Thursday, June 4, 2009

Mexican genome, my foot!

by Martín Bonfil Olivera

Published in Milenio Diario, May 20, 2009

On May 12, the "Mexican genome" was presented with a lot of hype.

But according to the National Institute of Genomic Medicine (Inmegen), which did the work, what was really shown was "the map of the genome of Mexicans". This distinction matters because there is no unique genome that we Mexicans all share. Each human being has its own combination of genes. And although the variation between individuals is minimal (0.5 percent), it's what makes us unique.

The media also gave the wrong impression that the "Mexican genome" information was read letter by letter.

Actually, the study titled "Analysis of genomic diversity in Mexican Mestizo populations to develop genomic medicine in Mexico" was much more modest. It examined the differences in little genetic markers between 300 individuals of seven groups: six mestizo and one from Zapotec civilization. It's a smaller version of the so-called "Hap Map", or "haplotype map": the study of genetic markers in different population groups of the world. It will be useful to relate the genetic variability with the susceptibility of the populations to certain diseases (that' where all the talk about "genetic medicine" comes from).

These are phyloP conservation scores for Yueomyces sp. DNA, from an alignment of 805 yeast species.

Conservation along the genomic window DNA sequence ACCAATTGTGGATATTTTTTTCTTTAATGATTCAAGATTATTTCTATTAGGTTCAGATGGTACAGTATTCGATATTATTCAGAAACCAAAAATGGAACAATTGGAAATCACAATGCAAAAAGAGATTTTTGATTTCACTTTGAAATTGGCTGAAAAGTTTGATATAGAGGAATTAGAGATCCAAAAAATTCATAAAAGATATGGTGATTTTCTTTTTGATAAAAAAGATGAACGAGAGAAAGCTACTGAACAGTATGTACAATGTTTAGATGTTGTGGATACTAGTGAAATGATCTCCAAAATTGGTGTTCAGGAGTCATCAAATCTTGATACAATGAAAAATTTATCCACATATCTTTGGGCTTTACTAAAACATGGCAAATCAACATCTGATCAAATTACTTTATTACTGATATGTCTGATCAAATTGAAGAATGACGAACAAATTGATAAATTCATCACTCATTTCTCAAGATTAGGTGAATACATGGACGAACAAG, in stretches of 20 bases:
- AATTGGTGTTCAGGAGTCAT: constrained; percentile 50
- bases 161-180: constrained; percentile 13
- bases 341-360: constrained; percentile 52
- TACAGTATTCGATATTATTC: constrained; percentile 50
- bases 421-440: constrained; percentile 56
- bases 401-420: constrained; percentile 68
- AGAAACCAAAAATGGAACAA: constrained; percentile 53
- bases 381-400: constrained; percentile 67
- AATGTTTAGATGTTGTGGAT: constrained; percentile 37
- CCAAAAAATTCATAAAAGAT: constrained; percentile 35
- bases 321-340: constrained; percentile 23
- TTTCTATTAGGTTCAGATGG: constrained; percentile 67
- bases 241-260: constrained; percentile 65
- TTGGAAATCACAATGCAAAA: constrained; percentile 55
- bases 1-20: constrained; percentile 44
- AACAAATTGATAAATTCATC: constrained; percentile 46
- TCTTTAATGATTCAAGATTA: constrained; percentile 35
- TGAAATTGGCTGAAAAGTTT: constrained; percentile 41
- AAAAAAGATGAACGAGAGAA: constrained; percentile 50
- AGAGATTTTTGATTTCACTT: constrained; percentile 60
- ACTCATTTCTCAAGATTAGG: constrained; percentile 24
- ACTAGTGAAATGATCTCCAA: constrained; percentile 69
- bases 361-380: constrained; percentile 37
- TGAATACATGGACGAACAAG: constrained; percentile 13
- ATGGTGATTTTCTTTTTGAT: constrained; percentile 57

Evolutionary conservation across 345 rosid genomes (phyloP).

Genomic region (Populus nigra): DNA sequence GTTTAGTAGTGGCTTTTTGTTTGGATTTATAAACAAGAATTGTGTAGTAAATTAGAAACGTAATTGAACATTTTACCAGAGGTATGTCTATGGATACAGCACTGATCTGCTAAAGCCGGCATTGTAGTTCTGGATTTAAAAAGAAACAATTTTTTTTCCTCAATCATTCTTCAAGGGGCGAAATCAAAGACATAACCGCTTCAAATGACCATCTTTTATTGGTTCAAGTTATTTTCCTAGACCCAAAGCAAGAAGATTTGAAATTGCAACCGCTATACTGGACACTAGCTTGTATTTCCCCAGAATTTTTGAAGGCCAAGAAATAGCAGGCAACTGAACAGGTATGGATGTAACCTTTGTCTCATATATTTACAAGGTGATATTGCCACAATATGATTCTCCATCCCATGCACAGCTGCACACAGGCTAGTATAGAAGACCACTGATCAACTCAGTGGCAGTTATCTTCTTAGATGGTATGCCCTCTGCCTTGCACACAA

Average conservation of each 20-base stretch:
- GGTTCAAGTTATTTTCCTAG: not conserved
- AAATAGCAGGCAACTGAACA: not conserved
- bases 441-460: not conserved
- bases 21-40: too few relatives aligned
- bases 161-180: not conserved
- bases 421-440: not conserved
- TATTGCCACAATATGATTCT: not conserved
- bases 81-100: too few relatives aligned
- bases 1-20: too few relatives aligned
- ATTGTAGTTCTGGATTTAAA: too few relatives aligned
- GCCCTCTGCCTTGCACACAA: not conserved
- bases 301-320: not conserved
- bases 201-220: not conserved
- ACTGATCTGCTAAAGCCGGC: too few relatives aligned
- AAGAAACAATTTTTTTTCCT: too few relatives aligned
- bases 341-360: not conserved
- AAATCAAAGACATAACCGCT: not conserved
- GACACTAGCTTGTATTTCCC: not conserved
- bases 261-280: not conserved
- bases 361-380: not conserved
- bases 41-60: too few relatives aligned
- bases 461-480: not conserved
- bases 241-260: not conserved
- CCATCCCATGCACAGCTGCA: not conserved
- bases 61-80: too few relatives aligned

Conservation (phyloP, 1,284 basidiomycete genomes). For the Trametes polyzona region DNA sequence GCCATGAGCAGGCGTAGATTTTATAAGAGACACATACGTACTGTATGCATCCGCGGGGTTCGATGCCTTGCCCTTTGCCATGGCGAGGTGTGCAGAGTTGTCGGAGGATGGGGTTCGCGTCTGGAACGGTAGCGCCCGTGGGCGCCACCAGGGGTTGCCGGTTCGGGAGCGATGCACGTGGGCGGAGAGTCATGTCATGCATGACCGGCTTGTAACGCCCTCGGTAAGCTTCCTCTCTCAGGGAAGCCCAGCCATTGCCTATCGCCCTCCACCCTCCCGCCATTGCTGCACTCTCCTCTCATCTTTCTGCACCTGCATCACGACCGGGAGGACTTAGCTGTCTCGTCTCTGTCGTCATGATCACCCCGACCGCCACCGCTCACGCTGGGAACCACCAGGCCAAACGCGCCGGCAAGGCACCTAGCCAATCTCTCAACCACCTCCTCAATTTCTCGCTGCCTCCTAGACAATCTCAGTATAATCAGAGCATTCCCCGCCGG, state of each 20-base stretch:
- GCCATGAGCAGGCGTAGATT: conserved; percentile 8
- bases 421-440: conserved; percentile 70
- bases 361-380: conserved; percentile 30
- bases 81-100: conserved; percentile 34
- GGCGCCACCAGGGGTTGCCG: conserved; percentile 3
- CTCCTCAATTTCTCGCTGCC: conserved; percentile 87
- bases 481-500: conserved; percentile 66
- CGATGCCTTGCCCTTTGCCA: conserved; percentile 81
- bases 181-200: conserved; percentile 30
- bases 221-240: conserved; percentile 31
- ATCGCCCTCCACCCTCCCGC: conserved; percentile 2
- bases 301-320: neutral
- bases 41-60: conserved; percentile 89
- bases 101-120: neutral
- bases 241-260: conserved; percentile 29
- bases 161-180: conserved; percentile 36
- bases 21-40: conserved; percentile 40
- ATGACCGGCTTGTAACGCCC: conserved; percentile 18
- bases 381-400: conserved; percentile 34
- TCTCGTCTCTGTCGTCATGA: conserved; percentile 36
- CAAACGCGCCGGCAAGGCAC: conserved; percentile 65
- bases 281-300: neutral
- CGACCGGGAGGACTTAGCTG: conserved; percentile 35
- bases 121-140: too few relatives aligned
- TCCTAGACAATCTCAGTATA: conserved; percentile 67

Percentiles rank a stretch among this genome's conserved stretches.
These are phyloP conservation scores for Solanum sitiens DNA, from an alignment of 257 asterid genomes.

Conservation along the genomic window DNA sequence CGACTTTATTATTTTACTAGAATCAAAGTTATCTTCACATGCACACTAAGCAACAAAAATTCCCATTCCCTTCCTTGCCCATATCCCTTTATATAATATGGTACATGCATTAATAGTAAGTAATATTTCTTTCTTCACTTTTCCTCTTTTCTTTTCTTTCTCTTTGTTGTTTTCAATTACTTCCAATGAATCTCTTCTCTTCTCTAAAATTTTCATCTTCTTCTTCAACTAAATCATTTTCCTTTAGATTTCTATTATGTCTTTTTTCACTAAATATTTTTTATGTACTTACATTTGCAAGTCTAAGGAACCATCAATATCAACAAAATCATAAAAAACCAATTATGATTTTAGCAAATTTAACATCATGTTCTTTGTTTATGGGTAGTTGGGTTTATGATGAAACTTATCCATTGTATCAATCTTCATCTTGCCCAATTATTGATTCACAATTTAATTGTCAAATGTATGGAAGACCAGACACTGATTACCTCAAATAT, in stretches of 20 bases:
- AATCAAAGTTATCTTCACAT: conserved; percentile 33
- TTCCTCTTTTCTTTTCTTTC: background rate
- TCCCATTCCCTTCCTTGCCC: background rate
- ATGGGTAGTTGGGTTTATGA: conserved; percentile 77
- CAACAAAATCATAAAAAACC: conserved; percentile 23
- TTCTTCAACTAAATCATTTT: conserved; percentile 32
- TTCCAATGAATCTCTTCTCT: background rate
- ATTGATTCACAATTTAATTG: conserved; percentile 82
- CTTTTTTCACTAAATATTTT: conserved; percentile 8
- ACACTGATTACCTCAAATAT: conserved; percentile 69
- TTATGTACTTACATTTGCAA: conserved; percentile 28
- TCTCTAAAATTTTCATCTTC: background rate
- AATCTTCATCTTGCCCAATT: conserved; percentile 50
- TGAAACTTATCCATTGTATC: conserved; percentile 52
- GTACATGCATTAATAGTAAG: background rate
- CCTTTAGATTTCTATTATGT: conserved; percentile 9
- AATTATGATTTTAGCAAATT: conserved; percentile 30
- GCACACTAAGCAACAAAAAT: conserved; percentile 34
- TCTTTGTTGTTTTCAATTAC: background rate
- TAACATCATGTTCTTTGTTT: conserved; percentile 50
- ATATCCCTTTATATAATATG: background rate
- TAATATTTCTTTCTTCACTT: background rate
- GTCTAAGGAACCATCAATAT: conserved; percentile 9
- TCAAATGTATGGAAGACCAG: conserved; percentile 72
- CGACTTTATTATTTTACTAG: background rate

Inmegen concludes that it would be worthy to perform a haplotype map of the Mexican population. The study is the draft of a draft that would allow to start developing genetic medicine in Mexico.

But reading the statements of Felipe Calderón, the de facto president of Mexico ("we are entering the medicine of the third millennium", "we will have first world health", "we could prevent the development of diseases such as cancer, diabetes, hypertension or obesity, etc."), it looks like we were already in the first world.

Reality is different: Inmegen lacks support. It operates in inappropriate facilities - an office building where they cannot work with radioactivity nor microorganisms - and the construction of their definitive building is plagued with irregularities. Until recently, the Institute had a very rigid hierarchical structure in which only its director could make decisions.

And the situation is general: INDRE (the Diagnostic and Epidemiological Reference Institute), fundamental in the influenza epidemic, is "obsolete and insecure", as reported on monday by MILENIO. As published in the first page of El Universal (one of the most influential newspapers in Mexico), "Mexico is paying its abandonment of science".

With all the shortages on the health research system, to simulate that Mexico is a scientific power is dishonest.

(translated by Adrián Robles Benavides)

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